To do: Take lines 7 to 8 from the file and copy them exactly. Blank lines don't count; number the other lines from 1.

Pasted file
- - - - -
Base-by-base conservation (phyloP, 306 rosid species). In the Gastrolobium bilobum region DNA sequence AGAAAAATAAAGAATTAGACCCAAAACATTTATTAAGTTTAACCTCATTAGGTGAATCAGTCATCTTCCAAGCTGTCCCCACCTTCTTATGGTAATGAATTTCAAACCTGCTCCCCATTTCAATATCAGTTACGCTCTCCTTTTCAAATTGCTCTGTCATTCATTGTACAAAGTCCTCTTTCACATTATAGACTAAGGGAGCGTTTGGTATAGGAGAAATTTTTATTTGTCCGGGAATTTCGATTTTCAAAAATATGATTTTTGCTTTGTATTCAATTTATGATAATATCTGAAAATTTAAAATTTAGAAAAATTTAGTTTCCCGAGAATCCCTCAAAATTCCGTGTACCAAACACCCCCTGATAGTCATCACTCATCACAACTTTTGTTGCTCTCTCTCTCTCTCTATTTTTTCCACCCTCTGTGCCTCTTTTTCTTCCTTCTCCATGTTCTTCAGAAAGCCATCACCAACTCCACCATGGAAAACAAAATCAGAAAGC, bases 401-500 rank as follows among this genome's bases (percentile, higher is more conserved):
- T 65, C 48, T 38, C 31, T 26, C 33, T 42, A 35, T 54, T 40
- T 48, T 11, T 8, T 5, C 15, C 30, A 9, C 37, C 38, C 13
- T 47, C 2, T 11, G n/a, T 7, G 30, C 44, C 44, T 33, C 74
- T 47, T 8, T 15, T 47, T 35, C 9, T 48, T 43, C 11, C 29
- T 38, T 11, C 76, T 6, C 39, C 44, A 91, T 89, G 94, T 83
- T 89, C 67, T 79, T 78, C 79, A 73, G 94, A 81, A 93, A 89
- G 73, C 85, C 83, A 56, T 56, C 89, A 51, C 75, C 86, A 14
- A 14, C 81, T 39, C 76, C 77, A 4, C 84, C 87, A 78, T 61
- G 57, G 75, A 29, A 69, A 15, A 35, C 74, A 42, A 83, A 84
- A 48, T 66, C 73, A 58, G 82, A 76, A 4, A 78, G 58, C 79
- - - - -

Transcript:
- T 89, C 67, T 79, T 78, C 79, A 73, G 94, A 81, A 93, A 89
- G 73, C 85, C 83, A 56, T 56, C 89, A 51, C 75, C 86, A 14